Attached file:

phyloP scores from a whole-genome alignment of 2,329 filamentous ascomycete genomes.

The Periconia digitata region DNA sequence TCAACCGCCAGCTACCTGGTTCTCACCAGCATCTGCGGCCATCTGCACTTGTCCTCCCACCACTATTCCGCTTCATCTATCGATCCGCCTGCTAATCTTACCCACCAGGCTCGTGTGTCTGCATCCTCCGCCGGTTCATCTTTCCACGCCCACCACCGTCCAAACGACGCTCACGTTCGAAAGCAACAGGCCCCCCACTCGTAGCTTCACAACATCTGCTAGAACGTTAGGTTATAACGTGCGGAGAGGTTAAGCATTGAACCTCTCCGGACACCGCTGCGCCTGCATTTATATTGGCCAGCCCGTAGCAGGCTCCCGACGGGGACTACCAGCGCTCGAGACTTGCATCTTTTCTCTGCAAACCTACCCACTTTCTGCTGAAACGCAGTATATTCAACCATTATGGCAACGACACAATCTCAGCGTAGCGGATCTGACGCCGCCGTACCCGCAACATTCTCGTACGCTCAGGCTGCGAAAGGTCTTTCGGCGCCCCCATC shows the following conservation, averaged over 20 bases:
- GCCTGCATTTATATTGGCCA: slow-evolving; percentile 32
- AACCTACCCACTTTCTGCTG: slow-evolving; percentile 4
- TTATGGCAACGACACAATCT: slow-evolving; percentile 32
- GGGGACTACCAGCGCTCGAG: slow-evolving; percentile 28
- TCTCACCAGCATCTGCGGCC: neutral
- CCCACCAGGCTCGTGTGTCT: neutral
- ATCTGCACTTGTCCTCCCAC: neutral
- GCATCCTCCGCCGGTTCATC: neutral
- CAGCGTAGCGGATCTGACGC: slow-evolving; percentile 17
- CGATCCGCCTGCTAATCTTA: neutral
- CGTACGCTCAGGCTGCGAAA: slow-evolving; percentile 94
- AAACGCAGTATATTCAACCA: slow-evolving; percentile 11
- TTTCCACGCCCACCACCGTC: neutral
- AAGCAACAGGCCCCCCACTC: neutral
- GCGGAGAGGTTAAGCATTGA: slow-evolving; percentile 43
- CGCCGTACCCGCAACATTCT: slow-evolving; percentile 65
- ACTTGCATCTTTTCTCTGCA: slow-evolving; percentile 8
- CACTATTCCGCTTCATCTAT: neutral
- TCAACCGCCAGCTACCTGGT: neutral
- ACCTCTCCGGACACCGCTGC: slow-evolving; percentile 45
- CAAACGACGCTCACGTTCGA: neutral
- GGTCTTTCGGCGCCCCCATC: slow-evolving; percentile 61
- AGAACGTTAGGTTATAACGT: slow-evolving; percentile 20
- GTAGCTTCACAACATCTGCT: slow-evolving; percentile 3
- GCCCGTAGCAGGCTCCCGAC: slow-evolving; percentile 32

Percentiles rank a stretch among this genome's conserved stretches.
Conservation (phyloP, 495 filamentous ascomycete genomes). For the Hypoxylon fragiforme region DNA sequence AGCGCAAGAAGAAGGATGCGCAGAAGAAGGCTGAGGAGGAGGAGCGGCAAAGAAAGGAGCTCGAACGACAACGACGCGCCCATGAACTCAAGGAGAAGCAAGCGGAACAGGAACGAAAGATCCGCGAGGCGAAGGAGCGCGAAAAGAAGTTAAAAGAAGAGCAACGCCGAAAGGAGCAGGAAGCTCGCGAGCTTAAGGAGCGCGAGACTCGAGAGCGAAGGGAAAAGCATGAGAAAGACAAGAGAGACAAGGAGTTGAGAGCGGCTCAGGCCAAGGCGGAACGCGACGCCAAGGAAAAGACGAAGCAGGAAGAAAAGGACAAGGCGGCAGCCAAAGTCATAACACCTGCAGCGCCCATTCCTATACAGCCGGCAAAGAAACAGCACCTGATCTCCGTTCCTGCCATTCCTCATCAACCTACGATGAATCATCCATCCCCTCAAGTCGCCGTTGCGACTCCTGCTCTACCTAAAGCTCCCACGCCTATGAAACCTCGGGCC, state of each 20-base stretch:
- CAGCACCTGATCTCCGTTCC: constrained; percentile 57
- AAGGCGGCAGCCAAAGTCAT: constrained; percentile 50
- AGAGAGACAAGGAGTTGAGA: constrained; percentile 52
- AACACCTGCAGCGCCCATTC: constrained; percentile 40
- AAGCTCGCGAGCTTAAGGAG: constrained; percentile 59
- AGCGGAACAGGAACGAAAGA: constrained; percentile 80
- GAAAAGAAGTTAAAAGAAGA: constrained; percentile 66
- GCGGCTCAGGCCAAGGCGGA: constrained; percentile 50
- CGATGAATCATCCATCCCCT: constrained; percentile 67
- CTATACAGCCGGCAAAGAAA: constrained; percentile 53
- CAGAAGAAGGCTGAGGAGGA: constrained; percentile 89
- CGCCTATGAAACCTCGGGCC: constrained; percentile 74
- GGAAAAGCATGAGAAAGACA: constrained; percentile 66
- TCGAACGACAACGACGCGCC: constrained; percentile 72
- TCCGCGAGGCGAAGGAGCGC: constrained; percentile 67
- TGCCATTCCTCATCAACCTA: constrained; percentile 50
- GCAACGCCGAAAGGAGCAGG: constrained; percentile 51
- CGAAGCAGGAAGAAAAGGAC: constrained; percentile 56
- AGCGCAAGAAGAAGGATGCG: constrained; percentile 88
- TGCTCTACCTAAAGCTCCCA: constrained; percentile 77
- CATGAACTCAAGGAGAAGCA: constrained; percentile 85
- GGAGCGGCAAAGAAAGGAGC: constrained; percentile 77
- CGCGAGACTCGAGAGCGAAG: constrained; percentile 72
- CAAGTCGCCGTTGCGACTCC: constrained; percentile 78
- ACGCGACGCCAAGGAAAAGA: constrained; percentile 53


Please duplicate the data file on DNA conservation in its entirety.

phyloP scores from a whole-genome alignment of 2,329 filamentous ascomycete genomes.

The Periconia digitata region DNA sequence TCAACCGCCAGCTACCTGGTTCTCACCAGCATCTGCGGCCATCTGCACTTGTCCTCCCACCACTATTCCGCTTCATCTATCGATCCGCCTGCTAATCTTACCCACCAGGCTCGTGTGTCTGCATCCTCCGCCGGTTCATCTTTCCACGCCCACCACCGTCCAAACGACGCTCACGTTCGAAAGCAACAGGCCCCCCACTCGTAGCTTCACAACATCTGCTAGAACGTTAGGTTATAACGTGCGGAGAGGTTAAGCATTGAACCTCTCCGGACACCGCTGCGCCTGCATTTATATTGGCCAGCCCGTAGCAGGCTCCCGACGGGGACTACCAGCGCTCGAGACTTGCATCTTTTCTCTGCAAACCTACCCACTTTCTGCTGAAACGCAGTATATTCAACCATTATGGCAACGACACAATCTCAGCGTAGCGGATCTGACGCCGCCGTACCCGCAACATTCTCGTACGCTCAGGCTGCGAAAGGTCTTTCGGCGCCCCCATC shows the following conservation, averaged over 20 bases:
- GCCTGCATTTATATTGGCCA: slow-evolving; percentile 32
- AACCTACCCACTTTCTGCTG: slow-evolving; percentile 4
- TTATGGCAACGACACAATCT: slow-evolving; percentile 32
- GGGGACTACCAGCGCTCGAG: slow-evolving; percentile 28
- TCTCACCAGCATCTGCGGCC: neutral
- CCCACCAGGCTCGTGTGTCT: neutral
- ATCTGCACTTGTCCTCCCAC: neutral
- GCATCCTCCGCCGGTTCATC: neutral
- CAGCGTAGCGGATCTGACGC: slow-evolving; percentile 17
- CGATCCGCCTGCTAATCTTA: neutral
- CGTACGCTCAGGCTGCGAAA: slow-evolving; percentile 94
- AAACGCAGTATATTCAACCA: slow-evolving; percentile 11
- TTTCCACGCCCACCACCGTC: neutral
- AAGCAACAGGCCCCCCACTC: neutral
- GCGGAGAGGTTAAGCATTGA: slow-evolving; percentile 43
- CGCCGTACCCGCAACATTCT: slow-evolving; percentile 65
- ACTTGCATCTTTTCTCTGCA: slow-evolving; percentile 8
- CACTATTCCGCTTCATCTAT: neutral
- TCAACCGCCAGCTACCTGGT: neutral
- ACCTCTCCGGACACCGCTGC: slow-evolving; percentile 45
- CAAACGACGCTCACGTTCGA: neutral
- GGTCTTTCGGCGCCCCCATC: slow-evolving; percentile 61
- AGAACGTTAGGTTATAACGT: slow-evolving; percentile 20
- GTAGCTTCACAACATCTGCT: slow-evolving; percentile 3
- GCCCGTAGCAGGCTCCCGAC: slow-evolving; percentile 32

Percentiles rank a stretch among this genome's conserved stretches.
Conservation (phyloP, 495 filamentous ascomycete genomes). For the Hypoxylon fragiforme region DNA sequence AGCGCAAGAAGAAGGATGCGCAGAAGAAGGCTGAGGAGGAGGAGCGGCAAAGAAAGGAGCTCGAACGACAACGACGCGCCCATGAACTCAAGGAGAAGCAAGCGGAACAGGAACGAAAGATCCGCGAGGCGAAGGAGCGCGAAAAGAAGTTAAAAGAAGAGCAACGCCGAAAGGAGCAGGAAGCTCGCGAGCTTAAGGAGCGCGAGACTCGAGAGCGAAGGGAAAAGCATGAGAAAGACAAGAGAGACAAGGAGTTGAGAGCGGCTCAGGCCAAGGCGGAACGCGACGCCAAGGAAAAGACGAAGCAGGAAGAAAAGGACAAGGCGGCAGCCAAAGTCATAACACCTGCAGCGCCCATTCCTATACAGCCGGCAAAGAAACAGCACCTGATCTCCGTTCCTGCCATTCCTCATCAACCTACGATGAATCATCCATCCCCTCAAGTCGCCGTTGCGACTCCTGCTCTACCTAAAGCTCCCACGCCTATGAAACCTCGGGCC, state of each 20-base stretch:
- CAGCACCTGATCTCCGTTCC: constrained; percentile 57
- AAGGCGGCAGCCAAAGTCAT: constrained; percentile 50
- AGAGAGACAAGGAGTTGAGA: constrained; percentile 52
- AACACCTGCAGCGCCCATTC: constrained; percentile 40
- AAGCTCGCGAGCTTAAGGAG: constrained; percentile 59
- AGCGGAACAGGAACGAAAGA: constrained; percentile 80
- GAAAAGAAGTTAAAAGAAGA: constrained; percentile 66
- GCGGCTCAGGCCAAGGCGGA: constrained; percentile 50
- CGATGAATCATCCATCCCCT: constrained; percentile 67
- CTATACAGCCGGCAAAGAAA: constrained; percentile 53
- CAGAAGAAGGCTGAGGAGGA: constrained; percentile 89
- CGCCTATGAAACCTCGGGCC: constrained; percentile 74
- GGAAAAGCATGAGAAAGACA: constrained; percentile 66
- TCGAACGACAACGACGCGCC: constrained; percentile 72
- TCCGCGAGGCGAAGGAGCGC: constrained; percentile 67
- TGCCATTCCTCATCAACCTA: constrained; percentile 50
- GCAACGCCGAAAGGAGCAGG: constrained; percentile 51
- CGAAGCAGGAAGAAAAGGAC: constrained; percentile 56
- AGCGCAAGAAGAAGGATGCG: constrained; percentile 88
- TGCTCTACCTAAAGCTCCCA: constrained; percentile 77
- CATGAACTCAAGGAGAAGCA: constrained; percentile 85
- GGAGCGGCAAAGAAAGGAGC: constrained; percentile 77
- CGCGAGACTCGAGAGCGAAG: constrained; percentile 72
- CAAGTCGCCGTTGCGACTCC: constrained; percentile 78
- ACGCGACGCCAAGGAAAAGA: constrained; percentile 53